Had another nice meal last night. Trippa alla Fiorentina ($8) was unexpectedly light and bright and fresh tasting from lots of tomatoes, lemon, and mint, lots of creamy big white beans, modest amount of mild-flavored, tender tripe. Bollito misto ($16) was wonderful, beef and tongue braised to melt-in-your-mouth texture, an assertively seasoned pork sausage provided a nice contrast, delicious broth.
I've been back twice since the above-post. It has turned into a comfortable place in the local repertoire to go for a nice dinner. Tonight, my guests really seemed to love their dinner. I had the burrata starter (I liked the texture better a few weeks ago) and then the chicken, which I keep seeing and finally ordered. It was quite tasty. I could have done without the budino for dessert, partly because I was full. There was nothing wrong with it. The 2 who ordered the duck loved it (there were exactly two orders left) and the steak was really good (we all got a taste). Between the wine and the sides and desserts, the bill was somewhat steep for there, but nothing to complain about. It is no wonder it is usually full.
Had a nice dinner there last night. At 7:30 it was extremely busy. Overall, a nice
evening with still a whole bunch of opening-month kinks to work out.
We started with the cauliflower sformatino, a ramekin-sized souffle-like thing that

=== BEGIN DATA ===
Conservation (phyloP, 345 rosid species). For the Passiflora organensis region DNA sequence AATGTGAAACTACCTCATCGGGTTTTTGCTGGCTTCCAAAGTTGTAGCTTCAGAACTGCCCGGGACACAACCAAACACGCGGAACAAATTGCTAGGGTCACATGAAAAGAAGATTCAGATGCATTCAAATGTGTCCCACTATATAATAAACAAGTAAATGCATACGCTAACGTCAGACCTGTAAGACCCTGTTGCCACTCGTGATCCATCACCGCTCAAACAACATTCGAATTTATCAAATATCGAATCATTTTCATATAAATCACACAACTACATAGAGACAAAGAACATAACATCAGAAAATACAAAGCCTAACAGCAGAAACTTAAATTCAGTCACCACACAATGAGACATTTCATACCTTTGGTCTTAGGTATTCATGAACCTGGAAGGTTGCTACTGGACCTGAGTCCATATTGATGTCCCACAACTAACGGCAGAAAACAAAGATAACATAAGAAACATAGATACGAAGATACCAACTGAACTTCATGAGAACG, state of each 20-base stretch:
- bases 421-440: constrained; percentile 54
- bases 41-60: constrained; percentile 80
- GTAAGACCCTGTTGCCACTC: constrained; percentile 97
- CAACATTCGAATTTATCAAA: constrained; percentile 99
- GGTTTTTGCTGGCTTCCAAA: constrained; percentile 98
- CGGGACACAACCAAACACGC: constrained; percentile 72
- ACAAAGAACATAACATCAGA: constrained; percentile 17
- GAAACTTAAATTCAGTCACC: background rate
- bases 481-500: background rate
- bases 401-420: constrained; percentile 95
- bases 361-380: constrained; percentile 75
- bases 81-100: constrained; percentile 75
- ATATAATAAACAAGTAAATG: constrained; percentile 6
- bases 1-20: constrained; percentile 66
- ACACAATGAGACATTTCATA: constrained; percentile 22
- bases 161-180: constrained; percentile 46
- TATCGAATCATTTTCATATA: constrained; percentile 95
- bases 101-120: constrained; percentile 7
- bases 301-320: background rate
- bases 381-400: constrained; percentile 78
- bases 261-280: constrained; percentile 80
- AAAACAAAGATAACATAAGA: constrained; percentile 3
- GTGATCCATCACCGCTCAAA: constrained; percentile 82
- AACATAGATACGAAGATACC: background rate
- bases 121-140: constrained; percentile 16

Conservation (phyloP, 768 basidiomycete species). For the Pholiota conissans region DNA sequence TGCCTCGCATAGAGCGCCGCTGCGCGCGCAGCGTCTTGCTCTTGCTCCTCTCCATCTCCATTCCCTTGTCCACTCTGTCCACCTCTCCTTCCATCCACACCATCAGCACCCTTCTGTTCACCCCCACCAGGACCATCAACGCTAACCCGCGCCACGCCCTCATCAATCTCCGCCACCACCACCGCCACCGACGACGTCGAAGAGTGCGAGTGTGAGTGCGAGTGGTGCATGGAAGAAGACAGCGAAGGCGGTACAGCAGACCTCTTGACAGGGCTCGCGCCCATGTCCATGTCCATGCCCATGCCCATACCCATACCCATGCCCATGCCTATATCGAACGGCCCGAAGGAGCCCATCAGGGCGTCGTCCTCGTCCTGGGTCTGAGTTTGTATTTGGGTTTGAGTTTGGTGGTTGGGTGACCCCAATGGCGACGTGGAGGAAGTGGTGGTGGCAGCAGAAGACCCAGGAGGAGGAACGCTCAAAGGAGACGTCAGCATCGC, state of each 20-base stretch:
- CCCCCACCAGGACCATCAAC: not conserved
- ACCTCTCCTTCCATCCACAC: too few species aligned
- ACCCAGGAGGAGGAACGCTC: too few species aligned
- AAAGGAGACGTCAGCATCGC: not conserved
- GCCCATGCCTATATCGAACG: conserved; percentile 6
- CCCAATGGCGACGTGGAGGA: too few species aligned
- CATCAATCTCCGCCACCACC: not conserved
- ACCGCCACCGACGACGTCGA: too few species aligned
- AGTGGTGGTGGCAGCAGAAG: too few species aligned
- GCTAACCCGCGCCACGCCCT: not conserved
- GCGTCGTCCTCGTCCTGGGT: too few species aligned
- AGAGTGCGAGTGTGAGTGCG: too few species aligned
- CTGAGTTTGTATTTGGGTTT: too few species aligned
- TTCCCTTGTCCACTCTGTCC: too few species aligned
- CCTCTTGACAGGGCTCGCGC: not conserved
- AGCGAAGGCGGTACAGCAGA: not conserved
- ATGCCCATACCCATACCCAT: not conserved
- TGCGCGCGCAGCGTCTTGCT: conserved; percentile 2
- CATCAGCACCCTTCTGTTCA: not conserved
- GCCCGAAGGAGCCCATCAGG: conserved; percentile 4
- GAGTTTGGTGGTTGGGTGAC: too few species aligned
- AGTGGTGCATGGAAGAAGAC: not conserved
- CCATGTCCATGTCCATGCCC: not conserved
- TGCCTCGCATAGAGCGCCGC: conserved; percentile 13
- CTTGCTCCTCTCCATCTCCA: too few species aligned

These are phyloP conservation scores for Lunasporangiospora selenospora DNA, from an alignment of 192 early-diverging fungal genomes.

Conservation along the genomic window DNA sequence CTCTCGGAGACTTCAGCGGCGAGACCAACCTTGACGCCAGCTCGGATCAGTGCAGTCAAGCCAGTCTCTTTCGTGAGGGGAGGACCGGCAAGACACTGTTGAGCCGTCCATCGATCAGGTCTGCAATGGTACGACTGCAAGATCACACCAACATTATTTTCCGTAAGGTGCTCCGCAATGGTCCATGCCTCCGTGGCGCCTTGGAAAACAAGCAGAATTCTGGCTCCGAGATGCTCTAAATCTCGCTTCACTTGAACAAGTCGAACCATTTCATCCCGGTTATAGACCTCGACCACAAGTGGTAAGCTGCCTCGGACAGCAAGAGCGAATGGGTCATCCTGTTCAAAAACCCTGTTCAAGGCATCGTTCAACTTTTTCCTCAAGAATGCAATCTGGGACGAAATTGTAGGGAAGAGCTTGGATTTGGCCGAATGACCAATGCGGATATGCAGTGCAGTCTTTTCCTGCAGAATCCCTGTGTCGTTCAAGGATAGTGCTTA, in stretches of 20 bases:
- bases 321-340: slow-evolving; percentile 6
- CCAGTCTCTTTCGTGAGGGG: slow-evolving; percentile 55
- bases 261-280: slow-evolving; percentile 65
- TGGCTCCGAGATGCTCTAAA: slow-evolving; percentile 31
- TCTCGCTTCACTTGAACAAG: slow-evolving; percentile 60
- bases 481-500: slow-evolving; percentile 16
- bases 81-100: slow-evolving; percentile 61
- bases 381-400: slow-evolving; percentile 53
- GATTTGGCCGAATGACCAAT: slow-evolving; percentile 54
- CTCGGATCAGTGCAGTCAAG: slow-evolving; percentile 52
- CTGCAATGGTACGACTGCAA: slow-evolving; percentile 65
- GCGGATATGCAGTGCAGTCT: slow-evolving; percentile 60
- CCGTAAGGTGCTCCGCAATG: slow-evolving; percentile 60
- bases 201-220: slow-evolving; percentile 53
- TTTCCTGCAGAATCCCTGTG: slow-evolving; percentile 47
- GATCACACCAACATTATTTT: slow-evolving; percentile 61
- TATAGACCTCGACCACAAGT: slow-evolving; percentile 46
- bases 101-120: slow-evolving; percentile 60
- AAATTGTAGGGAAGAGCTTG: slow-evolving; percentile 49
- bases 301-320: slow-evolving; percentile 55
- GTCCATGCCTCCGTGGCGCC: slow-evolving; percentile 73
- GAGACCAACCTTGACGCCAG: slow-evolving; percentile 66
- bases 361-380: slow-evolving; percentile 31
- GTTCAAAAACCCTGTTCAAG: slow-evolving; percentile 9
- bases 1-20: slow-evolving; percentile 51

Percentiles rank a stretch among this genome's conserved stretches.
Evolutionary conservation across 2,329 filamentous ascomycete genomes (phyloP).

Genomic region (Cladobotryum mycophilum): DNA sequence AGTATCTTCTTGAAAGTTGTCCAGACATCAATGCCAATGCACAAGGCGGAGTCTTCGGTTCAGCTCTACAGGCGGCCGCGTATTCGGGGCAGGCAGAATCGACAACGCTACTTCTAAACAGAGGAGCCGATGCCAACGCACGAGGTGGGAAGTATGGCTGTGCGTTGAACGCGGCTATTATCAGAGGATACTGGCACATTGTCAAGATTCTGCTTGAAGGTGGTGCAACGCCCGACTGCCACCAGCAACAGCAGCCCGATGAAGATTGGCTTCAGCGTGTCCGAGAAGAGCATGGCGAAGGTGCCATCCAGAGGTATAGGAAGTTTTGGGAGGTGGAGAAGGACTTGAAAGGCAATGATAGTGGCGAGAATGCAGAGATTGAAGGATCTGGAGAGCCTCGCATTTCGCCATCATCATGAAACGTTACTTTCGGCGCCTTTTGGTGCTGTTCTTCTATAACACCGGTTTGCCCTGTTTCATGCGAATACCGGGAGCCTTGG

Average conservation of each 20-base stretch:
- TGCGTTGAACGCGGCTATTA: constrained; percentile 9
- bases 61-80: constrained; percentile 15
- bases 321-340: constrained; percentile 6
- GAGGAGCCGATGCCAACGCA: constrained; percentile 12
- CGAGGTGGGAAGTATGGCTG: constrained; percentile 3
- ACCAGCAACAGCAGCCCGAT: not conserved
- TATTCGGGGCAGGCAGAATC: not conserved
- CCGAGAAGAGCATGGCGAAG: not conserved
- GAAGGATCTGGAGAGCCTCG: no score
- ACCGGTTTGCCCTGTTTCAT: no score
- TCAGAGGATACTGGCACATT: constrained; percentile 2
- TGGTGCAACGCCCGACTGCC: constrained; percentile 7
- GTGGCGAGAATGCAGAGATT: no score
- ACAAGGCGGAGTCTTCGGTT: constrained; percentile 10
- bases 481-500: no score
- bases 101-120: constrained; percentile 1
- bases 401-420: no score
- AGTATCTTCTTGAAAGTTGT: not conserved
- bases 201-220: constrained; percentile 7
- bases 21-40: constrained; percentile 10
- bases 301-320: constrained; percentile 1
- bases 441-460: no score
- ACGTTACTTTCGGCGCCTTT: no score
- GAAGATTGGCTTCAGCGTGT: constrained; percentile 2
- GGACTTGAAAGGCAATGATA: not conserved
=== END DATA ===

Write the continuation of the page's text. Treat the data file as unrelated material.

was very, very good. The tagliatelle with a wonderful beefy/porky ragu was
delicious if slightly undersalted. The fish of the day was a grilled mackerel dressed
with fennel, capers, and olives for $18. The chicken in butter was exactly that: two
medium-sized breasts roasted in a small pan in about a 1/2 inch of italian butter. I'll
bet this would be amazing if it was made with thighs and cooked just a little less. As
it was, the meat was a bit flavorless and ever so slightly overcooked. And the
side of spinach with chili flakes enthusiastically recommended by our server was
absolutely the wrong thing to go with this -- the spiciness of the chilies overwhelmed
what little taste there was in the chicken. Still, a bargain at $11 and I'll definitely try
it again once they settle into more of a routine. We were too full for dessert. Final
bill (1 appetizer, 1 noodle, 2 meat, 1 side, 2 glasses of wine) was high 60s.
Some issues they still need to work out:
. It's really loud in there.
. The red wine is being served chilled. I'd guess my glass of chianti came to the
table at 48 degrees.
. The server vanished after dropping the glass off so I didn't have a chance to mention
it to her.
. She never came by to check on things and had to be flagged down for things like
another glass of wine, the dessert menu, the check, etc.
. They really need to get their crowd-control under control. The host station is
located about 6 feet inside the inward-opening door and next to most of the tables on
the left side of the restaurant. What this means is if there's a crowd in front of the
station (which there constantly is and they made no effort to move it outside or towards
the bar) everytime anyone comes in or leaves, the crowd has to all back away in
various directions from the door which in turn means people eating at those front